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Adventus Amicorum (15) – Sino-Burmese People-to-People Exchange


The 15th lecture of the “Adventus Amicorum” salon series, “Sino-Burmese People-to-People Exchange,” was held by the Institute of Area Studies, Peking University (PKUIAS) on December 19, 2023. Li Zuqing, a member of the Advisory Committee of the Overseas Chinese Affairs Office of the State Council (tasked with Chinese language education) and the principal of Mandalay’s Fuqing School in Myanmar, gave a lecture at the salon. The event was moderated by Zhang Tian, a postdoctoral fellow at PKUIAS. Zhai Kun, deputy director of PKUIAS and a professor at PKU’s School of International Studies; Zhao Jin, associate professor at the School of Asian Studies, Beijing Foreign Studies University; and Song Qingrun, professor at the School of Asian Studies, Beijing Foreign Studies University, participated in the discussion.

Li Zuqing began by recounting the history of the origin of the Bamar people. The relationship between China and Myanmar is inextricably linked and has a long history, which can be traced back to the origin of the Bamar people thousands of years ago. Dr. Than Tun, a Burmese historian, has argued that the original Bamar people originated in the “Tiao River” basin in Gansu, northwest China. They later migrated to the Salween River and Mekong River basins in Yunnan, and some migrated to the Shan Plateau in northern Myanmar in the early 8th century. Li Zuqing mentioned there are two theories about the origin of the Bamar (Burmese) people: one suggests that their origin is in Ta gaung, whereas the other suggests Kyaukse. The second theory proposes that the Barma settled in Kyaukse, in central Myanmar. They then built irrigation systems, developed agriculture, and eventually established the city of Bagan (also spelled Pagan) around the year 850 AD.

Li Zuqing then reviewed the rise and fall of Myanmar’s dynastic history. In the mid-11th century, King Anawrahta (1044–1077) unified Myanmar and established the first dynasty in Myanmar, the Pagan Kingdom.

At the end of the 13th century, the Pagan Kingdom fell as a result of Mongol invasions, leading to the fragmentation of Myanmar once again. In the year 1364, the Bamar people re-established their capital at Inwa. They were then faced with multiple external threats, such as from the Shan people in the north, the Mon people in the south, and Siam. Later, King Bayinnaung (1551–1581) unified Myanmar again and established its second dynasty, the Toungoo dynasty, which at its peak expanded to cover Siam, Laos, Bangladesh, and Manipur (in India). The dynasty fell in 1752 due to the invasion by the Mon-led Pegu (Hanthawaddy) polity, which was supported by the French based in India.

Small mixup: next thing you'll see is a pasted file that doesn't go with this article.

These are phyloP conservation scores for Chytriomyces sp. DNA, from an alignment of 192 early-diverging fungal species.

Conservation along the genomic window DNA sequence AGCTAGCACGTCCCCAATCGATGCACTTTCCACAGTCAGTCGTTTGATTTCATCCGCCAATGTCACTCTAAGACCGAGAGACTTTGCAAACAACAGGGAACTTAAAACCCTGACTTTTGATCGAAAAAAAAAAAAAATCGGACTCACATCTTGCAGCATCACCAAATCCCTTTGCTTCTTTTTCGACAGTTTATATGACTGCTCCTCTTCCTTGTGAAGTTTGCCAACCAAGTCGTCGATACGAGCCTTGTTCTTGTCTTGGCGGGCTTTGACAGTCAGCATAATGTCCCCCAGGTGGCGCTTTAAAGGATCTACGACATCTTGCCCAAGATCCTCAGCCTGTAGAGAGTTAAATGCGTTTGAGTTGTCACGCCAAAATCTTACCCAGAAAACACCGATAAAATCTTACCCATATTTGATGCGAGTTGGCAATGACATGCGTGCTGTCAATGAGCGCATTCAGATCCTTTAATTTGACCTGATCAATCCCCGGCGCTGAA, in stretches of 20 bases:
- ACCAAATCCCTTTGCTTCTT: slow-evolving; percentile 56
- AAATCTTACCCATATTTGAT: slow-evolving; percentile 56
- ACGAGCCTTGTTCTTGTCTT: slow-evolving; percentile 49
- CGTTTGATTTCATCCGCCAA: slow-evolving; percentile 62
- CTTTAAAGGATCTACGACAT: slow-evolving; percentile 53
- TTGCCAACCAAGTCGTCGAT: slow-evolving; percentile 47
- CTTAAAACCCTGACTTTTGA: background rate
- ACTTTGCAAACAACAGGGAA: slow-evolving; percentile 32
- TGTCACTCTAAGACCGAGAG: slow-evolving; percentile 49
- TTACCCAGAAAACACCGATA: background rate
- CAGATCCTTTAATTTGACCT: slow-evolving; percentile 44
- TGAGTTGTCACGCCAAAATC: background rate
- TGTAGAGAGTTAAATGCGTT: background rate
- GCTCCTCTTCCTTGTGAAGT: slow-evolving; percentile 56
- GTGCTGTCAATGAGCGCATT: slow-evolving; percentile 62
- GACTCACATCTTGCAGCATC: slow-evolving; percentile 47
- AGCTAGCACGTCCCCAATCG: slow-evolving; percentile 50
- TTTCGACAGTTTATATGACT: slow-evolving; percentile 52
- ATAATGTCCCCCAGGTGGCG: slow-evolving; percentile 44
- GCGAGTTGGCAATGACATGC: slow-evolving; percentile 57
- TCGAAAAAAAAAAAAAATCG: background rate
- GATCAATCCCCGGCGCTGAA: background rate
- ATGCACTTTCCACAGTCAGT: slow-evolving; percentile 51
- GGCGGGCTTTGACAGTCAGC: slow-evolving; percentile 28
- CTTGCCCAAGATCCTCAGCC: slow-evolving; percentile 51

Subsequently, King Alaungpaya (1752–1760) established the Konbaung dynasty, the third dynasty in Myanmar. Toward the end of the dynasty, the capital was eventually moved to Mandalay, a city on the east bank of the Irrawaddy River, to better defend from British invasion from the sea. After three Anglo-Burmese wars, Myanmar finally became a British colony. Finally, Li Zuqing commented on the demises of the three Myanmar dynasties and pointed out that all of these dynasties’ downfalls were closely related to external polities. These historical experiences caused trauma for the relatively “weak” Myanmar, so much so that a defensive way of self-protection in times of crisis became a tendency toward exclusion and xenophobia.

The attending experts engaged in lively discussions on the history, current affairs, and the political future of Myanmar. Zhai Kun welcomed Li Zuqing’s arrival and said that his lecture had inspired a significant number of young scholars who were passionate about Myanmar, dedicated to Myanmar studies, and eager to gain a comprehensive understanding of the country. Zhao Jin compared the development of relations between the main ethnic groups and minority ethnic groups in China to that in Myanmar and discussed the historical and ethnic perspectives of Myanmar’s ethnic groups. Song Qingrun exchanged thoughts with Li Zuqing on the future political direction of Myanmar. Li Zuqing also engaged in a Q&A session with the students attending the lecture on various issues related to the current state of education and teaching in Myanmar, economic development trends, and more.